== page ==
Researchers have used high-resolution microscopy tools to peer at the inner-workings of an unusual type of superconductor, uranium ditelluride (UTe2). Their measurements reveal strong evidence that this material may be a natural home to an exotic quasiparticle that's been hiding from physicists for decades.

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2020-04-03 09:49:10



Scientists discover a new class of taste receptors  

Evolution is a tinkerer, not an engineer. 'Evolution does not produce novelties from scratch. It works with what already exists,' wrote Nobel laureate François Jacob in 1977, and biologists continue to find this to be true. Case in point: A team of scientists has discovered that multiple opsin proteins, known for decades to be required for vision, also function as taste receptors. The finding represents a light-independent function for opsins, and raises questions about the purpose these protei...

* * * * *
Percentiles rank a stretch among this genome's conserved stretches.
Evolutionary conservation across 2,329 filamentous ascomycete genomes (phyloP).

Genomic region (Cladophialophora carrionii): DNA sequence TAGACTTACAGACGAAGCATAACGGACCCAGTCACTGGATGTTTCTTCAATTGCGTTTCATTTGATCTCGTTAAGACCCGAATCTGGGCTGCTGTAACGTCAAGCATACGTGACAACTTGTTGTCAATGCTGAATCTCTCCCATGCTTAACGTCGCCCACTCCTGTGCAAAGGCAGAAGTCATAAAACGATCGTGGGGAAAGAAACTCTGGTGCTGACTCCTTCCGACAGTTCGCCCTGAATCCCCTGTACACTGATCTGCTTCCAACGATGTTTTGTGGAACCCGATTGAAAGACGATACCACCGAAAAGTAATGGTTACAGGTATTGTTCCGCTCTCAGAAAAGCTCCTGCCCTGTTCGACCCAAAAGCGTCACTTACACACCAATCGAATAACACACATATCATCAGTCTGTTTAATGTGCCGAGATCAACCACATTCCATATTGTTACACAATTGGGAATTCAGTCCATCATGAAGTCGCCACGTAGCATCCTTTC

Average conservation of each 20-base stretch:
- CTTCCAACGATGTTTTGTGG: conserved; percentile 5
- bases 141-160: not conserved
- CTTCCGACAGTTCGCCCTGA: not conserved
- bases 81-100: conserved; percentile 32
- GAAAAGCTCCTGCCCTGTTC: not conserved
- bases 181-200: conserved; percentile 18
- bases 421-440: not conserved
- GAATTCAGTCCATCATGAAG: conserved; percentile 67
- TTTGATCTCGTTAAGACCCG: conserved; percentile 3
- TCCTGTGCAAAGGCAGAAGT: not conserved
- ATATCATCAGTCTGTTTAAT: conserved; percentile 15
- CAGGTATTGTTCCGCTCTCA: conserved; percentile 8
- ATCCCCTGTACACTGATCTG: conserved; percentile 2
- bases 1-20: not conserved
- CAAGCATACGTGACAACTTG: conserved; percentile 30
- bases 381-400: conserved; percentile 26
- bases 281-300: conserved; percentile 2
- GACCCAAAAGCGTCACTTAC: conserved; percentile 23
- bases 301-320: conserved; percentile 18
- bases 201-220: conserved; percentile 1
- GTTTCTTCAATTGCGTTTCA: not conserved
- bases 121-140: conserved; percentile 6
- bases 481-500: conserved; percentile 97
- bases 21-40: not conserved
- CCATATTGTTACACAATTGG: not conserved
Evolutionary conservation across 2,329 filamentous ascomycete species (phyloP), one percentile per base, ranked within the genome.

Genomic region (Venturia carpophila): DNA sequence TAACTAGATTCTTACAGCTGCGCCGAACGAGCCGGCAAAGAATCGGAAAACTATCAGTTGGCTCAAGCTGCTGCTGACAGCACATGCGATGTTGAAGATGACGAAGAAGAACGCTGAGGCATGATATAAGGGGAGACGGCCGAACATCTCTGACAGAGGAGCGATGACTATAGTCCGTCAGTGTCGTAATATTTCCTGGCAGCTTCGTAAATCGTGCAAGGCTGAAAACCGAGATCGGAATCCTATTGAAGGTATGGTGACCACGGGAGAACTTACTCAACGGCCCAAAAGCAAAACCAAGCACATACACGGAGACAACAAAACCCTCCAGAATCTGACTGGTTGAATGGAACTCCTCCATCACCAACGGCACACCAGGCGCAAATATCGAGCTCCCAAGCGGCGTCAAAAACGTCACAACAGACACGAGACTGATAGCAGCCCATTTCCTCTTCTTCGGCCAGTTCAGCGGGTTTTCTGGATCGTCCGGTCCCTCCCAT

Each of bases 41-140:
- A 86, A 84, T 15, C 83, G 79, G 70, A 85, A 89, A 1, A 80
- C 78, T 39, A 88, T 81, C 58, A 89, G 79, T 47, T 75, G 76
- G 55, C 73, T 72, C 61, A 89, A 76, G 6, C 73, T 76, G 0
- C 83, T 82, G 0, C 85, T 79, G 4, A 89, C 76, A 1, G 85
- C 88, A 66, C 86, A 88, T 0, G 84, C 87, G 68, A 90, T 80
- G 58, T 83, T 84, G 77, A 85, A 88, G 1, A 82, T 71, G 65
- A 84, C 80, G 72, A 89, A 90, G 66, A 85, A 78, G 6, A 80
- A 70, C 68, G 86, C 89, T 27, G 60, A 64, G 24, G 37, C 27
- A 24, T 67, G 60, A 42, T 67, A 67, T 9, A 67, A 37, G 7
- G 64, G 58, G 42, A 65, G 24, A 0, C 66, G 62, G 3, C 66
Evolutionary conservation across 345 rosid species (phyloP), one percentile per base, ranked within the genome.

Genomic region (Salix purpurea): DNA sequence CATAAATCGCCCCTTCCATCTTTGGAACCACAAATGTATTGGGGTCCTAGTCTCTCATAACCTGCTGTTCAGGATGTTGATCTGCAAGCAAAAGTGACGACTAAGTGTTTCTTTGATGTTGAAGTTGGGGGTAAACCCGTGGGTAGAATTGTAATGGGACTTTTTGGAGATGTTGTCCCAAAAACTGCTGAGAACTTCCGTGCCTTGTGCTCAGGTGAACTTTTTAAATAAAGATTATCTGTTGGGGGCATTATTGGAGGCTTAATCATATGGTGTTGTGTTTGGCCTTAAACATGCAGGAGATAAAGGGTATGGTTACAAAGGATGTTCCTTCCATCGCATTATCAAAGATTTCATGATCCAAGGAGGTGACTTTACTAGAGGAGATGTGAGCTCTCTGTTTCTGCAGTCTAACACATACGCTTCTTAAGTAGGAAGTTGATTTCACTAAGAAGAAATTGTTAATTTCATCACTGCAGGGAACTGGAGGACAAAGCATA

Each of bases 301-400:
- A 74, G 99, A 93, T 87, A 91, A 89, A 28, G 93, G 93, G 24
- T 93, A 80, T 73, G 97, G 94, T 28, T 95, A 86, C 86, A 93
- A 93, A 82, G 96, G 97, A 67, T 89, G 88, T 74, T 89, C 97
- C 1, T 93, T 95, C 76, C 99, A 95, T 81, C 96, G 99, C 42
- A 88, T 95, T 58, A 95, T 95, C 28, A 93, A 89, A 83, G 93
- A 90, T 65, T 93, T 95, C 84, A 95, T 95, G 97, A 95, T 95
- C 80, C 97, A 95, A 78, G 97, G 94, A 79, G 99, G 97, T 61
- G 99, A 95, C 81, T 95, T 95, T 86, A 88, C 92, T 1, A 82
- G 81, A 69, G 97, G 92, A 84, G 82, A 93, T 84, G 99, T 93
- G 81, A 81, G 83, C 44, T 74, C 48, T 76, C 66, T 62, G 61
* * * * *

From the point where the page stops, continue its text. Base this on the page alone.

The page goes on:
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2020-04-03 09:27:10



When three species of human ancestor walked the Earth  

Scientists share details of the most ancient fossil of Homo erectus known and discuss how these new findings are forcing us to rewrite a part of our species' evolutionary history.

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2020-04-03 09:22:51



Squid's Glowing Skin Patterns May Be Code  

Humboldt squid can rapidly change the pigmentation and luminescence patterns on their skin by contracting and relaxing their muscles, possibly to communicate. -- Read more on ScientificAmerican.com

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2020-04-03 09:09:45



Muscle protein abundant in the heart plays key role in blood clotting during heart attack  

A prevalent heart protein known as cardiac myosin, which is released into the body when a person suffers a heart attack, can cause blood to thicken or clot -- worsening damage to heart tissue, a new study shows. A team made the unexpected finding after a series of experiments spanning three years and involving researchers from multiple collaborating institutions.